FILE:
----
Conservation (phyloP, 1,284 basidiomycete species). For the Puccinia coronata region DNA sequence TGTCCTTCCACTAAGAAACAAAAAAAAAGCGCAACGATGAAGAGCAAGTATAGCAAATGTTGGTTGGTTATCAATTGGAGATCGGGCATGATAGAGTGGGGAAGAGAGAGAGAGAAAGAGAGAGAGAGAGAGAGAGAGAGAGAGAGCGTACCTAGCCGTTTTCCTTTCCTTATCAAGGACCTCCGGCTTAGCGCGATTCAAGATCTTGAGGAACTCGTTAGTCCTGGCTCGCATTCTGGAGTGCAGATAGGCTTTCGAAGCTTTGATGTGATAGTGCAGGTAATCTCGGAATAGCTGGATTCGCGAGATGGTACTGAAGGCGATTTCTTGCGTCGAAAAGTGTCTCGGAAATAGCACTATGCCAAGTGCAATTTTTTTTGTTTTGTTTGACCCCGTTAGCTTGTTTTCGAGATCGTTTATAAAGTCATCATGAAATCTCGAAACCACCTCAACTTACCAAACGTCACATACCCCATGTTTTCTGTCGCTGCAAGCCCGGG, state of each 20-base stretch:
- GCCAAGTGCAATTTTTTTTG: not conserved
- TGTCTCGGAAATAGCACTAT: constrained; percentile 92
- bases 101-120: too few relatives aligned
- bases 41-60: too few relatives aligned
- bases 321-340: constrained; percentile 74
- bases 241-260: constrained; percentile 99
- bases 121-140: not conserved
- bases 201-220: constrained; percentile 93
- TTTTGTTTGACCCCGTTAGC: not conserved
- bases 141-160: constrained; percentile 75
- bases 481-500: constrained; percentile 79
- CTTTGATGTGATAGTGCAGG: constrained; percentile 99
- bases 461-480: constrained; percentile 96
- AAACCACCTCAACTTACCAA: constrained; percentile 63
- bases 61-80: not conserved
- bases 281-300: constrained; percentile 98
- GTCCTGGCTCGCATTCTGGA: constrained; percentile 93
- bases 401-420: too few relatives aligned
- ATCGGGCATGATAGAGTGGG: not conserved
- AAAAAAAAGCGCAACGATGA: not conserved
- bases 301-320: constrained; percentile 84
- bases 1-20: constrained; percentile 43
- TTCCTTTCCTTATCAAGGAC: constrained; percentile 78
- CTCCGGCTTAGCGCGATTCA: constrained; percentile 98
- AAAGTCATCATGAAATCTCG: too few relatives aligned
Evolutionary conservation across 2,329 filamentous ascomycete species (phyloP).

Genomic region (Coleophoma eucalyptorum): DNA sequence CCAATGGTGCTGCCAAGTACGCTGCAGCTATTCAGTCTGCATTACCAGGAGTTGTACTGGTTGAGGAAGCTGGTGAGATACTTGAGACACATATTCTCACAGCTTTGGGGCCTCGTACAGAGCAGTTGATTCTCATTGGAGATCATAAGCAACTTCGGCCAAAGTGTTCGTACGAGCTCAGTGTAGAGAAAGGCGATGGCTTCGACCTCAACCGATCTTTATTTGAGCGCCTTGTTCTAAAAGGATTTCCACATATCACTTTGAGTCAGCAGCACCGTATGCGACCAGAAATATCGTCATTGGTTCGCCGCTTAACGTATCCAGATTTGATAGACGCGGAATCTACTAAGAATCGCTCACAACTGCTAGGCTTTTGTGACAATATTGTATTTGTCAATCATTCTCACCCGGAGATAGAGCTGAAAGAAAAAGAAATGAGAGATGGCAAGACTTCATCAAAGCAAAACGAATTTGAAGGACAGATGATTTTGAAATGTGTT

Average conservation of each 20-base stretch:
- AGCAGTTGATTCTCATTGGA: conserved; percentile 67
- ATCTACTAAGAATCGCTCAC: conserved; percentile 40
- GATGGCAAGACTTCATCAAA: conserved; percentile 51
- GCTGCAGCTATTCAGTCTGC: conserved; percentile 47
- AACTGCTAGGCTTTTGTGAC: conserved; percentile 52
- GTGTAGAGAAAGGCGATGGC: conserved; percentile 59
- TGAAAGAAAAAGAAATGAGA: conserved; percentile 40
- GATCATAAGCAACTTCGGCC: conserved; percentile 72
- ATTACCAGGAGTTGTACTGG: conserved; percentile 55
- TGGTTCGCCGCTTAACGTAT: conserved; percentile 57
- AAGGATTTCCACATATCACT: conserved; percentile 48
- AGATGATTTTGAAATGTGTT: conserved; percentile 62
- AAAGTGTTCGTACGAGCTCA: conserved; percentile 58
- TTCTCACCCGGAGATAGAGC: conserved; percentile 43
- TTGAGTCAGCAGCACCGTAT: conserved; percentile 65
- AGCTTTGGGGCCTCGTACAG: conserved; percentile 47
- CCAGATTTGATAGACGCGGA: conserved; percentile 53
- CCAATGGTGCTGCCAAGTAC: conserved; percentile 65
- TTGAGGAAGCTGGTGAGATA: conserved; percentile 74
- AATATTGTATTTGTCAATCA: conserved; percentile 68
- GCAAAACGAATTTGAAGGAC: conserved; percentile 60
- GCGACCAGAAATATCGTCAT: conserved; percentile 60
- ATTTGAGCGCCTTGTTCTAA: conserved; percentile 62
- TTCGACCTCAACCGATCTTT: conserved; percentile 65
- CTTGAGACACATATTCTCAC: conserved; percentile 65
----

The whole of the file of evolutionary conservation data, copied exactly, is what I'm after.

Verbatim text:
Conservation (phyloP, 1,284 basidiomycete species). For the Puccinia coronata region DNA sequence TGTCCTTCCACTAAGAAACAAAAAAAAAGCGCAACGATGAAGAGCAAGTATAGCAAATGTTGGTTGGTTATCAATTGGAGATCGGGCATGATAGAGTGGGGAAGAGAGAGAGAGAAAGAGAGAGAGAGAGAGAGAGAGAGAGAGAGCGTACCTAGCCGTTTTCCTTTCCTTATCAAGGACCTCCGGCTTAGCGCGATTCAAGATCTTGAGGAACTCGTTAGTCCTGGCTCGCATTCTGGAGTGCAGATAGGCTTTCGAAGCTTTGATGTGATAGTGCAGGTAATCTCGGAATAGCTGGATTCGCGAGATGGTACTGAAGGCGATTTCTTGCGTCGAAAAGTGTCTCGGAAATAGCACTATGCCAAGTGCAATTTTTTTTGTTTTGTTTGACCCCGTTAGCTTGTTTTCGAGATCGTTTATAAAGTCATCATGAAATCTCGAAACCACCTCAACTTACCAAACGTCACATACCCCATGTTTTCTGTCGCTGCAAGCCCGGG, state of each 20-base stretch:
- GCCAAGTGCAATTTTTTTTG: not conserved
- TGTCTCGGAAATAGCACTAT: constrained; percentile 92
- bases 101-120: too few relatives aligned
- bases 41-60: too few relatives aligned
- bases 321-340: constrained; percentile 74
- bases 241-260: constrained; percentile 99
- bases 121-140: not conserved
- bases 201-220: constrained; percentile 93
- TTTTGTTTGACCCCGTTAGC: not conserved
- bases 141-160: constrained; percentile 75
- bases 481-500: constrained; percentile 79
- CTTTGATGTGATAGTGCAGG: constrained; percentile 99
- bases 461-480: constrained; percentile 96
- AAACCACCTCAACTTACCAA: constrained; percentile 63
- bases 61-80: not conserved
- bases 281-300: constrained; percentile 98
- GTCCTGGCTCGCATTCTGGA: constrained; percentile 93
- bases 401-420: too few relatives aligned
- ATCGGGCATGATAGAGTGGG: not conserved
- AAAAAAAAGCGCAACGATGA: not conserved
- bases 301-320: constrained; percentile 84
- bases 1-20: constrained; percentile 43
- TTCCTTTCCTTATCAAGGAC: constrained; percentile 78
- CTCCGGCTTAGCGCGATTCA: constrained; percentile 98
- AAAGTCATCATGAAATCTCG: too few relatives aligned
Evolutionary conservation across 2,329 filamentous ascomycete species (phyloP).

Genomic region (Coleophoma eucalyptorum): DNA sequence CCAATGGTGCTGCCAAGTACGCTGCAGCTATTCAGTCTGCATTACCAGGAGTTGTACTGGTTGAGGAAGCTGGTGAGATACTTGAGACACATATTCTCACAGCTTTGGGGCCTCGTACAGAGCAGTTGATTCTCATTGGAGATCATAAGCAACTTCGGCCAAAGTGTTCGTACGAGCTCAGTGTAGAGAAAGGCGATGGCTTCGACCTCAACCGATCTTTATTTGAGCGCCTTGTTCTAAAAGGATTTCCACATATCACTTTGAGTCAGCAGCACCGTATGCGACCAGAAATATCGTCATTGGTTCGCCGCTTAACGTATCCAGATTTGATAGACGCGGAATCTACTAAGAATCGCTCACAACTGCTAGGCTTTTGTGACAATATTGTATTTGTCAATCATTCTCACCCGGAGATAGAGCTGAAAGAAAAAGAAATGAGAGATGGCAAGACTTCATCAAAGCAAAACGAATTTGAAGGACAGATGATTTTGAAATGTGTT

Average conservation of each 20-base stretch:
- AGCAGTTGATTCTCATTGGA: conserved; percentile 67
- ATCTACTAAGAATCGCTCAC: conserved; percentile 40
- GATGGCAAGACTTCATCAAA: conserved; percentile 51
- GCTGCAGCTATTCAGTCTGC: conserved; percentile 47
- AACTGCTAGGCTTTTGTGAC: conserved; percentile 52
- GTGTAGAGAAAGGCGATGGC: conserved; percentile 59
- TGAAAGAAAAAGAAATGAGA: conserved; percentile 40
- GATCATAAGCAACTTCGGCC: conserved; percentile 72
- ATTACCAGGAGTTGTACTGG: conserved; percentile 55
- TGGTTCGCCGCTTAACGTAT: conserved; percentile 57
- AAGGATTTCCACATATCACT: conserved; percentile 48
- AGATGATTTTGAAATGTGTT: conserved; percentile 62
- AAAGTGTTCGTACGAGCTCA: conserved; percentile 58
- TTCTCACCCGGAGATAGAGC: conserved; percentile 43
- TTGAGTCAGCAGCACCGTAT: conserved; percentile 65
- AGCTTTGGGGCCTCGTACAG: conserved; percentile 47
- CCAGATTTGATAGACGCGGA: conserved; percentile 53
- CCAATGGTGCTGCCAAGTAC: conserved; percentile 65
- TTGAGGAAGCTGGTGAGATA: conserved; percentile 74
- AATATTGTATTTGTCAATCA: conserved; percentile 68
- GCAAAACGAATTTGAAGGAC: conserved; percentile 60
- GCGACCAGAAATATCGTCAT: conserved; percentile 60
- ATTTGAGCGCCTTGTTCTAA: conserved; percentile 62
- TTCGACCTCAACCGATCTTT: conserved; percentile 65
- CTTGAGACACATATTCTCAC: conserved; percentile 65